7 Tips to Overcome Perfectionism
You have been conditioned to believe that striving for perfection is a worthy goal. Since young, you know that getting 100 marks is ideal and that you would be penalized even if you have made a mistake out of every ten correct ones. And so, it has become imperative that you perceive that you are being perceived as perfect; that is, without a flaw, failure or weakness. You enjoy gaining social acceptance and possibly, legions of adoring fans too.
Note that there is nothing wrong with wanting to produce your best work or hoping to present yourself in a good light. However, having a perfectionistic streak can have negative consequences. You are in the energy of “striving”, in seeking to meet a certain standard; failing which, you would shred yourself to pieces. The thought of imperfection makes you feel not-whole, incomplete, discontented and ill. The emotion that you experience is shame. There is a strong sense of disapproval towards the self.
Symptoms of Perfectionism
– You are highly critical of your own mistakes or if you fail to meet certain expectations.
– You cannot seem to roll out a finished product such as a book or complete a project because it is “never good enough”.
– You spend hours obsessing over some minor detail that no one else would notice.
– You have a tendency to focus on the 20% that has gone wrong and cannot give credit to the 80% that is going right.
– You believe that you would never be perfect in the way you look. It is important that you never be caught in a photograph with your mouth open wide, in an embarrassing posture or having “crows’ feet”. Any picture of yourself with an unflattering blemish needs to be edited heavily via photoshop before you can show it to others.
– You spend two hours editing three lines of words that never get published in the end.
– You downgrade your assessment of a product or service because you believe that your whole experience is compromised by a spelling error, a grammar mistake or an extra spacing.
Works of Perfection
The fear of not being able to create great work stops you in your tracks from producing anything at all. You have an increased tendency to procrastinate. You often find it hard to make up your mind. You move from one idea to another, unable to decide which is the best. You need to be, do or have the best. The constant bombardment of magazines is not helping. You are made to believe that the perfect appearance means not having a wrinkle, mole or ounce of fat tissue. You have to look every inch coiffed before you step out of the house.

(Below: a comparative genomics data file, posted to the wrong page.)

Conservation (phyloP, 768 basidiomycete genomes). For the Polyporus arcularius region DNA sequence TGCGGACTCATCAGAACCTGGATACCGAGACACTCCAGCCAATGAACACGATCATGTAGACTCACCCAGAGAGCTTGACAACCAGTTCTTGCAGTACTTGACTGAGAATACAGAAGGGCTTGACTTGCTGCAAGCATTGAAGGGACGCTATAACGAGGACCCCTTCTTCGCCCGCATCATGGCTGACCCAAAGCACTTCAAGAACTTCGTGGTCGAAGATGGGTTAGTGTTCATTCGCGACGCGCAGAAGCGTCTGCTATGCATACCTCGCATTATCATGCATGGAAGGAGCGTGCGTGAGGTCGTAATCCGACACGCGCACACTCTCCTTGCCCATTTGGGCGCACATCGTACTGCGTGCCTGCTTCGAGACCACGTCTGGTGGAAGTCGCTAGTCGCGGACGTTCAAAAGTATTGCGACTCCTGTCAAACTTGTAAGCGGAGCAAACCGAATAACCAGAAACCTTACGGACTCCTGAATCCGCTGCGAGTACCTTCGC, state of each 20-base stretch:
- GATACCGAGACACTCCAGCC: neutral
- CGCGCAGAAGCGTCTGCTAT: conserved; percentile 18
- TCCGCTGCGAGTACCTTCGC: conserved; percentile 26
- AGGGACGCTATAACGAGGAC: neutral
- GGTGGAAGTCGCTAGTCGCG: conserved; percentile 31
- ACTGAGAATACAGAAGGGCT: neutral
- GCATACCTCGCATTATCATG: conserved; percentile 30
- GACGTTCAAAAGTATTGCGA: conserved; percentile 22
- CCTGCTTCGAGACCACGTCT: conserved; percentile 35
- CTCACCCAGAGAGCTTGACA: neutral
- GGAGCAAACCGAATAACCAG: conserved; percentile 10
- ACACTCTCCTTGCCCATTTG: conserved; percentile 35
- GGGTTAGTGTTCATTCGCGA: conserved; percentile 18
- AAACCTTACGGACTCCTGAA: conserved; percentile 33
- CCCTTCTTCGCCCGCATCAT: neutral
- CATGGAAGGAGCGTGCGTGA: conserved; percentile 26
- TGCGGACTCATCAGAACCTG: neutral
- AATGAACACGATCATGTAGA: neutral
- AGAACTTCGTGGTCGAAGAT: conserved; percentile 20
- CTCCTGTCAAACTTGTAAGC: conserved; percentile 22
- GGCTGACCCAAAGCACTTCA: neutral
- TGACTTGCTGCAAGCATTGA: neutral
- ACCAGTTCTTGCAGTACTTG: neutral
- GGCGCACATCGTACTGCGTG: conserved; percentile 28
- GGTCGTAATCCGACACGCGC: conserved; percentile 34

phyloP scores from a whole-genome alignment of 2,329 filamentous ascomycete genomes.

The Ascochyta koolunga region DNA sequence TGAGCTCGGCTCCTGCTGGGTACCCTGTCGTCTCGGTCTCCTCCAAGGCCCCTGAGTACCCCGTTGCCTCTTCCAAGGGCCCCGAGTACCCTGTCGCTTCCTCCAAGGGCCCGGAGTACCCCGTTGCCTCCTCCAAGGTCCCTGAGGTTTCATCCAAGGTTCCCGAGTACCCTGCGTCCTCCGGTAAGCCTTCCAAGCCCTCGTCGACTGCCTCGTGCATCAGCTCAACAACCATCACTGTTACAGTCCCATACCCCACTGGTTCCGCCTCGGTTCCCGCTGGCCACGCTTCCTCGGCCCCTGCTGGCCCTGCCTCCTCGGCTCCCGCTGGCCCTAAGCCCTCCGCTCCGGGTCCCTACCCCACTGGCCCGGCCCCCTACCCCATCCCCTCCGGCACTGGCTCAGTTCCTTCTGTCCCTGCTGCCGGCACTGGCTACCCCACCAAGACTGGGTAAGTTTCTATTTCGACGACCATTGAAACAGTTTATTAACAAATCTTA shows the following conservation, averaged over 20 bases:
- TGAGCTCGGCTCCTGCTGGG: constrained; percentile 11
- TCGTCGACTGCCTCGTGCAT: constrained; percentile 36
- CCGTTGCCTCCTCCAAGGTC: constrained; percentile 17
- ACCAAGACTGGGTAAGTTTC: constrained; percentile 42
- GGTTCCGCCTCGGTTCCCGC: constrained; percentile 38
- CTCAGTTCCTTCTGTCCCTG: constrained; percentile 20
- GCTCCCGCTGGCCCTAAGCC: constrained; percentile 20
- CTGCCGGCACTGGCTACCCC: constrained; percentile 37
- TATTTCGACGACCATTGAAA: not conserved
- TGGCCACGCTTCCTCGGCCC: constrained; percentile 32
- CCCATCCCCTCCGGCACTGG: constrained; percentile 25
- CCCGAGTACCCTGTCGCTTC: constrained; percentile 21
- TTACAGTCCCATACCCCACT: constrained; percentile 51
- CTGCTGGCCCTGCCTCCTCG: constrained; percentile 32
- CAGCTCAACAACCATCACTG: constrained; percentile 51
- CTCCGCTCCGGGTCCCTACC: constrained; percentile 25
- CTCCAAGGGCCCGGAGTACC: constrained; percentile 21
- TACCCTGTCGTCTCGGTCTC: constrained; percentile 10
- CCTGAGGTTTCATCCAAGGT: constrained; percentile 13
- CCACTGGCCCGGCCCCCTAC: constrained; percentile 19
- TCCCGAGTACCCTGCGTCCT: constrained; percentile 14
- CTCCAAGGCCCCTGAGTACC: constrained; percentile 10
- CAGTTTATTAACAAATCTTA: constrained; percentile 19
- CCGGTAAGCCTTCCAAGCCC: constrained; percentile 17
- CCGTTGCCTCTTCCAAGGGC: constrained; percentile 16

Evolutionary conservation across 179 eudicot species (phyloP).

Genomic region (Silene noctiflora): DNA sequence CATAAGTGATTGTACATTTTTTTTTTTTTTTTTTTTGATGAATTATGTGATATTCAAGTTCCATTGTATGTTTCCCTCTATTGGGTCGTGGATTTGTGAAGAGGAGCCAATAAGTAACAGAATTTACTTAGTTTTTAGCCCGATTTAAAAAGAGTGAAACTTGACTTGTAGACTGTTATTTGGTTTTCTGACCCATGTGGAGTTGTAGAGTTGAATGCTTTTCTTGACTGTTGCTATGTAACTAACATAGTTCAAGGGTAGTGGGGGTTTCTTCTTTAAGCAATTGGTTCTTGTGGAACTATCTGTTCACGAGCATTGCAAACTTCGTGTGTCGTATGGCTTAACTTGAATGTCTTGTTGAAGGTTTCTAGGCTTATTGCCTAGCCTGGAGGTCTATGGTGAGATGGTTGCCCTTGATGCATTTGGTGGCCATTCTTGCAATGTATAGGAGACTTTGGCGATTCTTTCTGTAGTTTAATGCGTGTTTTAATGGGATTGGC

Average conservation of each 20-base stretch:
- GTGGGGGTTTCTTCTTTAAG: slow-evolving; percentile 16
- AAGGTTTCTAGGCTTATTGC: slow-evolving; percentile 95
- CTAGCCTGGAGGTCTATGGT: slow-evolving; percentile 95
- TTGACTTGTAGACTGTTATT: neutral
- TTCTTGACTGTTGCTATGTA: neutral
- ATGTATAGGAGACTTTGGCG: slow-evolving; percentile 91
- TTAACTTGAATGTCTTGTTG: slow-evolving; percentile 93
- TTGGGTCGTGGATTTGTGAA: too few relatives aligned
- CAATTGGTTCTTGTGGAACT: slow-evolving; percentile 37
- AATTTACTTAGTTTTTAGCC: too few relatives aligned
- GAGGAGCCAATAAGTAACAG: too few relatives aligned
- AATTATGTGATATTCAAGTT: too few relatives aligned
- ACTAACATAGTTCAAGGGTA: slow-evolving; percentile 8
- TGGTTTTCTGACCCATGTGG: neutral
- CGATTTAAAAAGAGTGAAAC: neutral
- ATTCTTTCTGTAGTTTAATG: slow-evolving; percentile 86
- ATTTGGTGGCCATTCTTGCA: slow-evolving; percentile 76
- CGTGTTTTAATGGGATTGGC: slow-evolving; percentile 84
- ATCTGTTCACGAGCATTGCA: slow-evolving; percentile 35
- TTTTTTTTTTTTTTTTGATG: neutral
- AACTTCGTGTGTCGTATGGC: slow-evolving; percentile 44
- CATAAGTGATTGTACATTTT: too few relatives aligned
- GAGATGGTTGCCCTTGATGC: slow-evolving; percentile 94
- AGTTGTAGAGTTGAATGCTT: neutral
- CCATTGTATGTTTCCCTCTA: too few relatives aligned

As a perfectionist, you have honed your craft to a fine art. You have an eye for detail. Each detail is important to you. Masterfully, you weave every detail into a tapestry with a meaning that only the few connoisseurs like yourself can truly appreciate. Invariably, you would also turn your nose up at those who could not spot the difference between fine art and common fare. (Which reminds me on the story of the Princess and the Pea. The Princess could not sleep because under the layers and layers of mattress was a tiny pea. Her ability to know the difference allowed others to know that she was royalty. )
Indeed, as consumers, we value the work of the master craftsman. We pay for painstaking work. We would pay high prices for leather goods that take hours to double-stitch by hand. Or sophisticated equipment that has not only passed all lab tests in quality checks but is also sleek and ultra-cool in design. Not to mention, stunning clothes that drape our bodies fluidly no matter what awkward pose we strike.
Problems arise when we lose our sense of perspective, in our strife for perfection. We leak energy from an inability to feel settled and find it hard to take risks and needed action. When we start to tune in, it is possible to discover that the base emotion we are experiencing is shame. We project our shame onto others and become highly critical of others in the process. All in, we put ourselves in restrictive, limiting and contracted – instead of expanded – states of being.
According David R Hawkins in his book Power vs Force, shame is at the lowest level in the Map of Consciousness. He developed this map through kinesiology, after conducting hundreds (or thousands) of double-blind studies and mass demonstrations. Shame is akin to psychological death. It has the energy level of only 20. The highest is Enlightenment at the 1000 level.
“The level of Shame is perilously proximate to death, which may be chosen out of Shame as conscious suicide or more subtly elected by failure to take steps to prolong life.” – David Hawkins, Power vs Force